Rev. Canon David Hutton-Bury
TRIBUTES have been paid to the former Chairman of Tullamore Show, the late Rev. Canon David Hutton-Bury, a prominent figure in church and farming life locally.
Canon Hutton-Bury was laid to rest yesterday afternoon (Tuesday) following a Funeral Service conducted by the Bishop of Meath and Kildare, Most Rev. Pat Storey in St Catherine's Church, Hophill.
Bishop Storey described him as a “gentle, patient and caring person” with three great loves in his life – Christian ministry, the farm and trees.
In her sermon at the funeral, held in line with Government Covid restrictions, Bishop Storey said the deceased had enjoyed a life well lived and left a wonderful legacy.
“He was a generous person with his family and locally through the sharing of his land. He felt the land was borrowed not owned.”
Canon Hutton-Bury, who had battled ill-health for some time, farmed extensively at the historic Charleville Estate on the outskirts of Tullamore.
He was a leading figure in Tullamore Show and the National Livestock Show for many years and Charleville Estate hosted the event from the early 1990s until 2008 when it relocated to the Butterfield Estate at Blueball.
The National Ploughing Championships were also staged at Charleville Estate in 1987 while the International Sheep Dog Trials were held there in 2005.
Paying tribute to the deceased the current Chairman of Tullamore Show, Joe Molloy said he had been a key figure in the revival of the event who facilitated it with a site for 16 years.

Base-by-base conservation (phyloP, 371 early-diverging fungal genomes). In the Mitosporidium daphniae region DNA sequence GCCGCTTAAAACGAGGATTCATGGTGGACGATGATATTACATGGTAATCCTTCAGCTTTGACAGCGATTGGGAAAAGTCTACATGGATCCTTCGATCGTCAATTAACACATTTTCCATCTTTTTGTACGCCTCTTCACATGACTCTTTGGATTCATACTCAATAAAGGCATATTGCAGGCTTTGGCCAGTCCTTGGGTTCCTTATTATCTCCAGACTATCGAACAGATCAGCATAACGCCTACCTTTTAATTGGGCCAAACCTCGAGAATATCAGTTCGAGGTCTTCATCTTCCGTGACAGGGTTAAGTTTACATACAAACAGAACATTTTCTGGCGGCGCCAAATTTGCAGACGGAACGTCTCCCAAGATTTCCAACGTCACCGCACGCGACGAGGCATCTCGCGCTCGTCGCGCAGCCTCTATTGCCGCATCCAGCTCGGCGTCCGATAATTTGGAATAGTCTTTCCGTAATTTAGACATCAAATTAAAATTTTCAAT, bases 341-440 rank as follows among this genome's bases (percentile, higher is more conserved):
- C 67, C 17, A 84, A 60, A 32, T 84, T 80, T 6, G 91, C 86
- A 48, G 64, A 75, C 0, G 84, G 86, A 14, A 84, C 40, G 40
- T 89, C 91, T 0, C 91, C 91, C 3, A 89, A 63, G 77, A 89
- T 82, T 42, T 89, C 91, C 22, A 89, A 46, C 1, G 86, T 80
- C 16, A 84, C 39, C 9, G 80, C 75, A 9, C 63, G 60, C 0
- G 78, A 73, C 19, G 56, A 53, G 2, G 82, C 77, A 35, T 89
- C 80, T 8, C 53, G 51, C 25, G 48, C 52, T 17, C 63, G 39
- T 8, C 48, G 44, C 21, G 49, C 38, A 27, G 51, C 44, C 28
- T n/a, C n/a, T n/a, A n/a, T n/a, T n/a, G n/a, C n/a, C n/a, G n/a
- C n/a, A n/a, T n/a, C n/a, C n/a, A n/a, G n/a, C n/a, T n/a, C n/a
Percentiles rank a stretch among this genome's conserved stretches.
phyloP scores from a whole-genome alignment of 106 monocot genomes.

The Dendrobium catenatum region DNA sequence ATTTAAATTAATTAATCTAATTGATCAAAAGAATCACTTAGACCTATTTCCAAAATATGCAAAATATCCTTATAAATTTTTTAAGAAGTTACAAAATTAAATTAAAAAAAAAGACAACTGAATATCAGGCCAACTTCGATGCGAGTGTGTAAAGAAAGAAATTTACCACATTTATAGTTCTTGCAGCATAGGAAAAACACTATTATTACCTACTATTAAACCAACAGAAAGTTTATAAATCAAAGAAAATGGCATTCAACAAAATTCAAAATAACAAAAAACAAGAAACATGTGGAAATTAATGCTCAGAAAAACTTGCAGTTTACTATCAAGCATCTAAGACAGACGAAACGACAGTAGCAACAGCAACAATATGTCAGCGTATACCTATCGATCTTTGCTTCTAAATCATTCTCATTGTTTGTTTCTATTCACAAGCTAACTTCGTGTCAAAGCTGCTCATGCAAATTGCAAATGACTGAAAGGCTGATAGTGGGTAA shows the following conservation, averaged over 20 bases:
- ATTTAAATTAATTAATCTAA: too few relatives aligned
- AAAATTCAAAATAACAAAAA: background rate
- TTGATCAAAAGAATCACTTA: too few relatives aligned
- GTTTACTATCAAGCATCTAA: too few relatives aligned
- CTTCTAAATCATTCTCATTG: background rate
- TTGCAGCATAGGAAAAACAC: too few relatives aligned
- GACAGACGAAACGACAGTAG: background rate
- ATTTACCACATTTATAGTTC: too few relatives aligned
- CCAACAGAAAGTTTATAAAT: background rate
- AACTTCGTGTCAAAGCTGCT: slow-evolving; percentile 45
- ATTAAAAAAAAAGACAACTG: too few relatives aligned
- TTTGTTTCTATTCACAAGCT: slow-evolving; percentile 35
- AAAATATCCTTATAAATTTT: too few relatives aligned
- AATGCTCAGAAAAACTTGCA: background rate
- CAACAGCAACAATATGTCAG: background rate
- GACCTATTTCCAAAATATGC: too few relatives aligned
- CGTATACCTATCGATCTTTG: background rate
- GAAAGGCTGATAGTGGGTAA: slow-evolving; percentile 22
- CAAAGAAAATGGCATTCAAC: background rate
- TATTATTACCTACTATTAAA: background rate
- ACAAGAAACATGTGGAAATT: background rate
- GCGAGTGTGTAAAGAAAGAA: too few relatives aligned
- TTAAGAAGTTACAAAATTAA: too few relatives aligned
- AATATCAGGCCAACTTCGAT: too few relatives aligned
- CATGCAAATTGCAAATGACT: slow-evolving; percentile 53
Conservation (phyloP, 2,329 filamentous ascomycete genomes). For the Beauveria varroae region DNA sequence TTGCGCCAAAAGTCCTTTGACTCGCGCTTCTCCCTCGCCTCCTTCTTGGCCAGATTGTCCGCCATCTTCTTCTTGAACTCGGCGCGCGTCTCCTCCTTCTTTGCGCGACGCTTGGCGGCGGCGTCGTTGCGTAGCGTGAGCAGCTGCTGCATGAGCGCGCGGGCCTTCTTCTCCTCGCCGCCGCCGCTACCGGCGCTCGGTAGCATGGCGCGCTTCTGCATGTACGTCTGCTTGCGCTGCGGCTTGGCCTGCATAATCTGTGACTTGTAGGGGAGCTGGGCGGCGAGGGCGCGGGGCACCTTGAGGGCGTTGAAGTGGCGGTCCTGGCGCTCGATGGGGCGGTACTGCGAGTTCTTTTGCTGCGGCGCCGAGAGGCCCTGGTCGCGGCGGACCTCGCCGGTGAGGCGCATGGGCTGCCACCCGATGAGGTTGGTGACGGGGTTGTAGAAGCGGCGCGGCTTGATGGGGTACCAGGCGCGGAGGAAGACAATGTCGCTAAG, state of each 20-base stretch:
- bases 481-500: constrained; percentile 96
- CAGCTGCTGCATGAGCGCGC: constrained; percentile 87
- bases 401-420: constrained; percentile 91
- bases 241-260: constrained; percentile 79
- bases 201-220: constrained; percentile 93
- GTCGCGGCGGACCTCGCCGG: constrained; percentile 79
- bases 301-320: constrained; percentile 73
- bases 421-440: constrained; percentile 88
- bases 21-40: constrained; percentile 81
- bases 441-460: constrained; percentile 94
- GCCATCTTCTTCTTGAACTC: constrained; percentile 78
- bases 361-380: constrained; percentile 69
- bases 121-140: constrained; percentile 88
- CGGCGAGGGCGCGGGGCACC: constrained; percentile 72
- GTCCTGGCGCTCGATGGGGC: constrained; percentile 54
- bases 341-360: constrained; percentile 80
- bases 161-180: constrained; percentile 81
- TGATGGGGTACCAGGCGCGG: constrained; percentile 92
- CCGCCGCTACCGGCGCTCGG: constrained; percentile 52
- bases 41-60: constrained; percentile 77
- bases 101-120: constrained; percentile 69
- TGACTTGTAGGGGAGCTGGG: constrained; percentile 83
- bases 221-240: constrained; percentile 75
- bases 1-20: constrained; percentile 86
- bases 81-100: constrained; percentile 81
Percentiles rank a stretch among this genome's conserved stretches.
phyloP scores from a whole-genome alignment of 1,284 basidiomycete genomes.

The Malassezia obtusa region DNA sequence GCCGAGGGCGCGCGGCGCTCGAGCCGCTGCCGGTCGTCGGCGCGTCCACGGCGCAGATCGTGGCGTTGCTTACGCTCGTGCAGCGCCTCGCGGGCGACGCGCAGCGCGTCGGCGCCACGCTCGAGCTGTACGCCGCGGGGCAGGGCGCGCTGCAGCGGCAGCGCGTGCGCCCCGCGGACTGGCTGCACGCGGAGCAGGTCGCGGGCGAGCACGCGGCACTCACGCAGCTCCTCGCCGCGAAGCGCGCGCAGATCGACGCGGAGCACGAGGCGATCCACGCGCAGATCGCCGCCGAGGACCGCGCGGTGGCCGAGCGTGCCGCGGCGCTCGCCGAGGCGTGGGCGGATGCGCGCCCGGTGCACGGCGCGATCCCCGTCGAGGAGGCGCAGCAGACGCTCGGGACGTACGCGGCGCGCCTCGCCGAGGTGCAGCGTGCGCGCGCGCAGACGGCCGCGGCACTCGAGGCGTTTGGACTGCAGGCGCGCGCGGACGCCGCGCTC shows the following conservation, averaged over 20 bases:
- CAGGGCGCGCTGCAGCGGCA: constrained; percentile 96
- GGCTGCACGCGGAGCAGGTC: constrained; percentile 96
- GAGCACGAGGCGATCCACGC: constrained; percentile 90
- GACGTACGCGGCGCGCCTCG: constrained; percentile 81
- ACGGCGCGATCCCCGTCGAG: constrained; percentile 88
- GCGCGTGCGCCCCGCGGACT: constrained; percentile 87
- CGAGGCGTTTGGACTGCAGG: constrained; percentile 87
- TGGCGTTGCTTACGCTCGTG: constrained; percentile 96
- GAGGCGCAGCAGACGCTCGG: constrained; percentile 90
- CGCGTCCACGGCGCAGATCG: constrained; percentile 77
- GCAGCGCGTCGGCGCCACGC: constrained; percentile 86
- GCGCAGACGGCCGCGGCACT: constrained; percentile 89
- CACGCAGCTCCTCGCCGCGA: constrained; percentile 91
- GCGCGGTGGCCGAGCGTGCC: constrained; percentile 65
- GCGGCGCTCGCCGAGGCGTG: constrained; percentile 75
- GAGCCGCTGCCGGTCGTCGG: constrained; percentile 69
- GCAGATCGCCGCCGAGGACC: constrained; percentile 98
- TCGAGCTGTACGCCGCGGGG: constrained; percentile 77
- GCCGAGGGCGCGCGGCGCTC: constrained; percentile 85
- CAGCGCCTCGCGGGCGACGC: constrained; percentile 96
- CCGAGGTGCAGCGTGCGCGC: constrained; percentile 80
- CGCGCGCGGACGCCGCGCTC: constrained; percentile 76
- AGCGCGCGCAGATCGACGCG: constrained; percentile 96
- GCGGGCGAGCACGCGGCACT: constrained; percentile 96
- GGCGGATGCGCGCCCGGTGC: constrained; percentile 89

“He was always very helpful and a great supporter of the show and remained a member of the committee after it had moved to Blueball,” said Mr Molloy.
Canon Hutton-Bury was deeply involved with the show site layout in co-operation with the late John O'Hanlon, another Show Executive Committee member.
The deceased had been committed to church ministry for many years and became a Diocesan lay reader in the 1970s before being ordained to the priesthood some years later.
He served as priest-in-charge of Geashill and Killeigh Union until his retirement in December 2017.
In a tribute at the time, Bishop Storey said: “David has been a tower of strength to many in Geashill and throughout the Diocese, and I know that I and all the other clergy, have greatly appreciated his pastoral concern for them and his kind words of encouragement.”
In her sermon at the Funeral Service, Bishop Storey, who was assisted by the Rector of Tullamore, Rev. Isaac Delamere, said it “had been a privilege to be David's Bishop.”
“David has that great gift of encouragement and of leaving people feeling better about themselves, which is a rare ability.”
She said he loved “to see young people grow up and become firm members of the church.”
Referring to his enthusiasm, energy and deep caring nature she said that he and his wife, Ines would have celebrated 50 years of marriage this April.
Bishop Storey said the deceased was not troubled by the anxieties of the world as he had placed his trust in God.
“He was a quiet and calm soul,” she added and noted that “we could all learn a lot from his humility.”
Bishop Storey said it was very difficult to let go of someone we love during this pandemic and added that in normal times the church would have been full to the brim.
To the deceased's wife, Ines, daughters Caryl, Rachel and Sarah, family, relatives and friends the deepest sympathy is extended.
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